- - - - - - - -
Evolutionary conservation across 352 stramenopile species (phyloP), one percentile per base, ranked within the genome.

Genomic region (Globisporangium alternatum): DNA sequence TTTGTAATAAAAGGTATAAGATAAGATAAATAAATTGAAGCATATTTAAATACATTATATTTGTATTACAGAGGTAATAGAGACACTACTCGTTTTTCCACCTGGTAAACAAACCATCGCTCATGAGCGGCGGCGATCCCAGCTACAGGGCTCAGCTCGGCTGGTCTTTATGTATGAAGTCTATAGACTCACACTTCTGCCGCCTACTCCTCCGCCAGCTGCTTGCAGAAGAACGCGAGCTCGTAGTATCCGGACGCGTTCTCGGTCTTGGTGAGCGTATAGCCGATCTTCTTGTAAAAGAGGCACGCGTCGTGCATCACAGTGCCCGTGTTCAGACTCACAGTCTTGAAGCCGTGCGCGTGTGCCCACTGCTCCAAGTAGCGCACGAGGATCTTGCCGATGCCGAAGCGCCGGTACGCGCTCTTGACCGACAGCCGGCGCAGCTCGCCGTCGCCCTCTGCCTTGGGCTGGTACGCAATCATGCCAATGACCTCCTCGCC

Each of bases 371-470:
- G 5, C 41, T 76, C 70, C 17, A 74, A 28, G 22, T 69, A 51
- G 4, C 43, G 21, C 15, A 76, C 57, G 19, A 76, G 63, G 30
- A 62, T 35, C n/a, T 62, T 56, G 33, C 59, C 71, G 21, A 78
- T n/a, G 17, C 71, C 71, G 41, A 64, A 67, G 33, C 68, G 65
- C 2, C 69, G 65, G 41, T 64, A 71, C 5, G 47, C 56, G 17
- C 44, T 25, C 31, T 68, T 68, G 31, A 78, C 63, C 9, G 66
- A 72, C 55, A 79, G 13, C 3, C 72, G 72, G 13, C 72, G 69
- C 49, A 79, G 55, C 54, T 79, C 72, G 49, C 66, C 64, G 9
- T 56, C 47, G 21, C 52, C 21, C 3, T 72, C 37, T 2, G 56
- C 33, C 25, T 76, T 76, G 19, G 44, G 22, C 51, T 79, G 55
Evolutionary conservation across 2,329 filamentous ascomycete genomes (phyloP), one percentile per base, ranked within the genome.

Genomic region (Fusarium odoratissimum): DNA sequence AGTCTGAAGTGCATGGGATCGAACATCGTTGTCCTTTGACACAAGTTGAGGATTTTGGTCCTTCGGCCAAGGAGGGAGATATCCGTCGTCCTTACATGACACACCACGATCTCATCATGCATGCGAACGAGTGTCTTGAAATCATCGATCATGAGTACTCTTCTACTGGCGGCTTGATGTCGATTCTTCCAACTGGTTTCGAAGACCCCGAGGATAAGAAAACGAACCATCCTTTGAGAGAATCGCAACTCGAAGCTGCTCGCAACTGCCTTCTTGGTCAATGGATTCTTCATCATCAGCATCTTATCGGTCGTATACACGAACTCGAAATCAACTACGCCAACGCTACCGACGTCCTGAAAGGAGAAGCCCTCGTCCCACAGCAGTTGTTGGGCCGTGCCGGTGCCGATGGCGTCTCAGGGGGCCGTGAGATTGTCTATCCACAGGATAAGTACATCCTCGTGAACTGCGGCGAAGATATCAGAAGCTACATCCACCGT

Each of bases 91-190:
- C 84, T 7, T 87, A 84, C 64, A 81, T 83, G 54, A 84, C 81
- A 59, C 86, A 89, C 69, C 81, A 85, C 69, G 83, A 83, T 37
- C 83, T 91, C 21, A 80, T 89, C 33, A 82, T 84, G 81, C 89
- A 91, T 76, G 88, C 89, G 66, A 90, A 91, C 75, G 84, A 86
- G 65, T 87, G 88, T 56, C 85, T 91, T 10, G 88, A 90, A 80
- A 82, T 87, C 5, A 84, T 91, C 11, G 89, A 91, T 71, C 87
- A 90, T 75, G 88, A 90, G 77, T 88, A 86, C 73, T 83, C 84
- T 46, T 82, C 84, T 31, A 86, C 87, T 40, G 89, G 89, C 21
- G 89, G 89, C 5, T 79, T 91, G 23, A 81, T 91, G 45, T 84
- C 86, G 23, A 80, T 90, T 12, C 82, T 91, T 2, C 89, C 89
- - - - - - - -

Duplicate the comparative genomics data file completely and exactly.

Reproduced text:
Evolutionary conservation across 352 stramenopile species (phyloP), one percentile per base, ranked within the genome.

Genomic region (Globisporangium alternatum): DNA sequence TTTGTAATAAAAGGTATAAGATAAGATAAATAAATTGAAGCATATTTAAATACATTATATTTGTATTACAGAGGTAATAGAGACACTACTCGTTTTTCCACCTGGTAAACAAACCATCGCTCATGAGCGGCGGCGATCCCAGCTACAGGGCTCAGCTCGGCTGGTCTTTATGTATGAAGTCTATAGACTCACACTTCTGCCGCCTACTCCTCCGCCAGCTGCTTGCAGAAGAACGCGAGCTCGTAGTATCCGGACGCGTTCTCGGTCTTGGTGAGCGTATAGCCGATCTTCTTGTAAAAGAGGCACGCGTCGTGCATCACAGTGCCCGTGTTCAGACTCACAGTCTTGAAGCCGTGCGCGTGTGCCCACTGCTCCAAGTAGCGCACGAGGATCTTGCCGATGCCGAAGCGCCGGTACGCGCTCTTGACCGACAGCCGGCGCAGCTCGCCGTCGCCCTCTGCCTTGGGCTGGTACGCAATCATGCCAATGACCTCCTCGCC

Each of bases 371-470:
- G 5, C 41, T 76, C 70, C 17, A 74, A 28, G 22, T 69, A 51
- G 4, C 43, G 21, C 15, A 76, C 57, G 19, A 76, G 63, G 30
- A 62, T 35, C n/a, T 62, T 56, G 33, C 59, C 71, G 21, A 78
- T n/a, G 17, C 71, C 71, G 41, A 64, A 67, G 33, C 68, G 65
- C 2, C 69, G 65, G 41, T 64, A 71, C 5, G 47, C 56, G 17
- C 44, T 25, C 31, T 68, T 68, G 31, A 78, C 63, C 9, G 66
- A 72, C 55, A 79, G 13, C 3, C 72, G 72, G 13, C 72, G 69
- C 49, A 79, G 55, C 54, T 79, C 72, G 49, C 66, C 64, G 9
- T 56, C 47, G 21, C 52, C 21, C 3, T 72, C 37, T 2, G 56
- C 33, C 25, T 76, T 76, G 19, G 44, G 22, C 51, T 79, G 55
Evolutionary conservation across 2,329 filamentous ascomycete genomes (phyloP), one percentile per base, ranked within the genome.

Genomic region (Fusarium odoratissimum): DNA sequence AGTCTGAAGTGCATGGGATCGAACATCGTTGTCCTTTGACACAAGTTGAGGATTTTGGTCCTTCGGCCAAGGAGGGAGATATCCGTCGTCCTTACATGACACACCACGATCTCATCATGCATGCGAACGAGTGTCTTGAAATCATCGATCATGAGTACTCTTCTACTGGCGGCTTGATGTCGATTCTTCCAACTGGTTTCGAAGACCCCGAGGATAAGAAAACGAACCATCCTTTGAGAGAATCGCAACTCGAAGCTGCTCGCAACTGCCTTCTTGGTCAATGGATTCTTCATCATCAGCATCTTATCGGTCGTATACACGAACTCGAAATCAACTACGCCAACGCTACCGACGTCCTGAAAGGAGAAGCCCTCGTCCCACAGCAGTTGTTGGGCCGTGCCGGTGCCGATGGCGTCTCAGGGGGCCGTGAGATTGTCTATCCACAGGATAAGTACATCCTCGTGAACTGCGGCGAAGATATCAGAAGCTACATCCACCGT

Each of bases 91-190:
- C 84, T 7, T 87, A 84, C 64, A 81, T 83, G 54, A 84, C 81
- A 59, C 86, A 89, C 69, C 81, A 85, C 69, G 83, A 83, T 37
- C 83, T 91, C 21, A 80, T 89, C 33, A 82, T 84, G 81, C 89
- A 91, T 76, G 88, C 89, G 66, A 90, A 91, C 75, G 84, A 86
- G 65, T 87, G 88, T 56, C 85, T 91, T 10, G 88, A 90, A 80
- A 82, T 87, C 5, A 84, T 91, C 11, G 89, A 91, T 71, C 87
- A 90, T 75, G 88, A 90, G 77, T 88, A 86, C 73, T 83, C 84
- T 46, T 82, C 84, T 31, A 86, C 87, T 40, G 89, G 89, C 21
- G 89, G 89, C 5, T 79, T 91, G 23, A 81, T 91, G 45, T 84
- C 86, G 23, A 80, T 90, T 12, C 82, T 91, T 2, C 89, C 89